If you sit around on the titlescreen, the text right under the “Frogatto” title is a description of the controls. It takes about 10-30 seconds before cycling to the next line of text (so that people have time to read), but a small percentage of people are sometimes too impatient to read it, and hurry on to the next level before reading the controls. One unusual thing is that the titlescreen itself is a level. You can freely walk around on it, and how you get out of it is no different than any other level - you open up one of those doors to start the game.
What makes frogatto an adventure game, rather than … whatever you call games like mario/sonic/etc (arcade games?), is that you’re free to move around from level to level. Rather than a series of disconnected, “numbered” levels with time-limits and some sort of explicit “goal” at the end of the level, in frogatto, all the levels are connected together, and you’re free to walk around between any levels you want. You can travel around and visit different characters, much like you’d do in a role-playing game.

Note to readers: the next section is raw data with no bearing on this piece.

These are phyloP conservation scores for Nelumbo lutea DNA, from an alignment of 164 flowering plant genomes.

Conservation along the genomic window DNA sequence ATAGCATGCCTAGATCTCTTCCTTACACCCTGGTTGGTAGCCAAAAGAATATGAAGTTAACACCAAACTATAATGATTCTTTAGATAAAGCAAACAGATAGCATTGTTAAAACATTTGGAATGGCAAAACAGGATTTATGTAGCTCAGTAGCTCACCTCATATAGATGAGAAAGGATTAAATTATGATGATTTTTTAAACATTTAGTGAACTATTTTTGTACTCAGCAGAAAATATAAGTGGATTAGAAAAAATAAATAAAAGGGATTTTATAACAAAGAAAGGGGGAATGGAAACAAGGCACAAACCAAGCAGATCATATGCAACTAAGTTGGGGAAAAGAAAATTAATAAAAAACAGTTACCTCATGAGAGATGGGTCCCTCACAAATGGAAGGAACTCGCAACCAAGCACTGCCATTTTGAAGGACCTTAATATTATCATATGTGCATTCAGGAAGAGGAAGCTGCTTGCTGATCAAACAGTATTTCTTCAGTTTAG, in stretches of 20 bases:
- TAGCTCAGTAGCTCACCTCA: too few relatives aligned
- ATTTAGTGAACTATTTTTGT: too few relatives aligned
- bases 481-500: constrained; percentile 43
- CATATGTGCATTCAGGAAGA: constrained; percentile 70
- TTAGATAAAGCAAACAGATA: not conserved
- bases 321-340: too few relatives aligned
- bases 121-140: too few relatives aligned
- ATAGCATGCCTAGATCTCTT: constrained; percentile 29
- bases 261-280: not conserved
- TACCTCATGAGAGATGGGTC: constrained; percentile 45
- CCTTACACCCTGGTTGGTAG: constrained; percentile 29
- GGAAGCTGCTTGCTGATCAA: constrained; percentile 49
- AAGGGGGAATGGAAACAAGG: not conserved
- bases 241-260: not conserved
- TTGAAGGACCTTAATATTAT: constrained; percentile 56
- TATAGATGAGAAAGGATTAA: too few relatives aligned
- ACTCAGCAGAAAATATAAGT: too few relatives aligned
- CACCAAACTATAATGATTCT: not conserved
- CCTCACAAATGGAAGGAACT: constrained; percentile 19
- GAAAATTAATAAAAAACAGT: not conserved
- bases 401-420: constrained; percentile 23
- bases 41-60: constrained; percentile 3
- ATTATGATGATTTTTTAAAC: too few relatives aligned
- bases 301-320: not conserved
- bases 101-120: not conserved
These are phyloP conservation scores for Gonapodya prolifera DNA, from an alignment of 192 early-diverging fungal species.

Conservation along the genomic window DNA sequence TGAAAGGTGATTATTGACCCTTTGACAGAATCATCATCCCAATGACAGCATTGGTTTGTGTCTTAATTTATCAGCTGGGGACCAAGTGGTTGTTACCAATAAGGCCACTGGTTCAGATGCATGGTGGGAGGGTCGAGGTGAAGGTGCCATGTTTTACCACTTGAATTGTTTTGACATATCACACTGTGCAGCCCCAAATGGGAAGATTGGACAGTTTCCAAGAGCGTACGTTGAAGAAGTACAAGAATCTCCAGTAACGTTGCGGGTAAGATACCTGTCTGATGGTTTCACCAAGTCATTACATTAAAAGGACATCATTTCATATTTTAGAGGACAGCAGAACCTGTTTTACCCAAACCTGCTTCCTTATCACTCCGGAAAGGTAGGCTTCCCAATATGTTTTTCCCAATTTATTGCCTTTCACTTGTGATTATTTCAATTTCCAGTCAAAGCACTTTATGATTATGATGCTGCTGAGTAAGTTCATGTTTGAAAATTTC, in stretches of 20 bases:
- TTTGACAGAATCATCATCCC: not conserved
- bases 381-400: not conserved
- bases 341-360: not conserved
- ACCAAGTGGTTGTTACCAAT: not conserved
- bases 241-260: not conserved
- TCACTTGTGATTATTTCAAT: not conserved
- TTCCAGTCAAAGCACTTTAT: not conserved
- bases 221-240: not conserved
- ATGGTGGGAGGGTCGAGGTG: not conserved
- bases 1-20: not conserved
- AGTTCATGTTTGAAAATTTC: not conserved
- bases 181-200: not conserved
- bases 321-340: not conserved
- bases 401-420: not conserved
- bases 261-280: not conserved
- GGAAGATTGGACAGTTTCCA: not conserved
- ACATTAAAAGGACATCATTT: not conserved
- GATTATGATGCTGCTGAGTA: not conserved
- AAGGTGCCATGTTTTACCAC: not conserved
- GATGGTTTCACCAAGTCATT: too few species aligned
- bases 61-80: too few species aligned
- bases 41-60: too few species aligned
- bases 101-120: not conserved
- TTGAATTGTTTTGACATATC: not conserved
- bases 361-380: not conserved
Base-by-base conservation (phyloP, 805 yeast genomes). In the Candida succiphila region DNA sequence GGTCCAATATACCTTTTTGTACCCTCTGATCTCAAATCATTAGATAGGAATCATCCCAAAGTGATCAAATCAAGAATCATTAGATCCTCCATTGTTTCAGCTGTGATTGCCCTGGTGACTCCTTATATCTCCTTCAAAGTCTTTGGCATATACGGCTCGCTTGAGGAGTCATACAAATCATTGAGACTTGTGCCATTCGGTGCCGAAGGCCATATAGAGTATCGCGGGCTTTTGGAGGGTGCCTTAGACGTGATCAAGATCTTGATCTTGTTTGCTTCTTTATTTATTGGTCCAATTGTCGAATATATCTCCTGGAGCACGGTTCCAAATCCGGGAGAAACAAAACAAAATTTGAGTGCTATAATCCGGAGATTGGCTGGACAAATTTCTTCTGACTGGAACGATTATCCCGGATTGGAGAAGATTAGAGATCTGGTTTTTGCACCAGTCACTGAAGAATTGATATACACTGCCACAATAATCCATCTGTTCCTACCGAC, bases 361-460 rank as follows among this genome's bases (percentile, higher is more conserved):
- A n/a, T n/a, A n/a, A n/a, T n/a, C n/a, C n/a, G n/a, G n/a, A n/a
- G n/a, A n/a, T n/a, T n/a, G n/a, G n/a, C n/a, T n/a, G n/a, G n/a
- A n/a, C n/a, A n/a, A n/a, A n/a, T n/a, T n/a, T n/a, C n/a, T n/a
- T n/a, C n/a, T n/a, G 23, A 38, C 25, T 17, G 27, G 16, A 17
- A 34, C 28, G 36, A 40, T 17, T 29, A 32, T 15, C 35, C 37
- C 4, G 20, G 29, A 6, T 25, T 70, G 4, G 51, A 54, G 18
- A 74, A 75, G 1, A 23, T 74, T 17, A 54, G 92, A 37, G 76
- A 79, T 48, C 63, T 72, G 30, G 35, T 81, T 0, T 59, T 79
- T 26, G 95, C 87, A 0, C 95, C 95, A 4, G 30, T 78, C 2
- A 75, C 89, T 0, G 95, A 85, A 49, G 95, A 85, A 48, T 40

The best thing to do in frogatto, is to follow whatever personal goal Frogatto monologues about, and explore. At the very start of the game, frogatto feels like visiting the town - which happens to be far to the right/east of his house. You can’t miss it, since you’re not free to go anywhere else. Be aware there are many small dead-ends, like frogatto’s backyard. As you travel onwards, frogatto will make further plans, and more of the story will be revealed.
- The second level after frogatto’s house, called “grassy path”, is a tutorial level. There are a bunch of question-marks on the level, and if you “talk” to them (by default, pressing “up arrow” does this), they’ll describe stuff about how to play.
If you still have any questions, feel free to ask.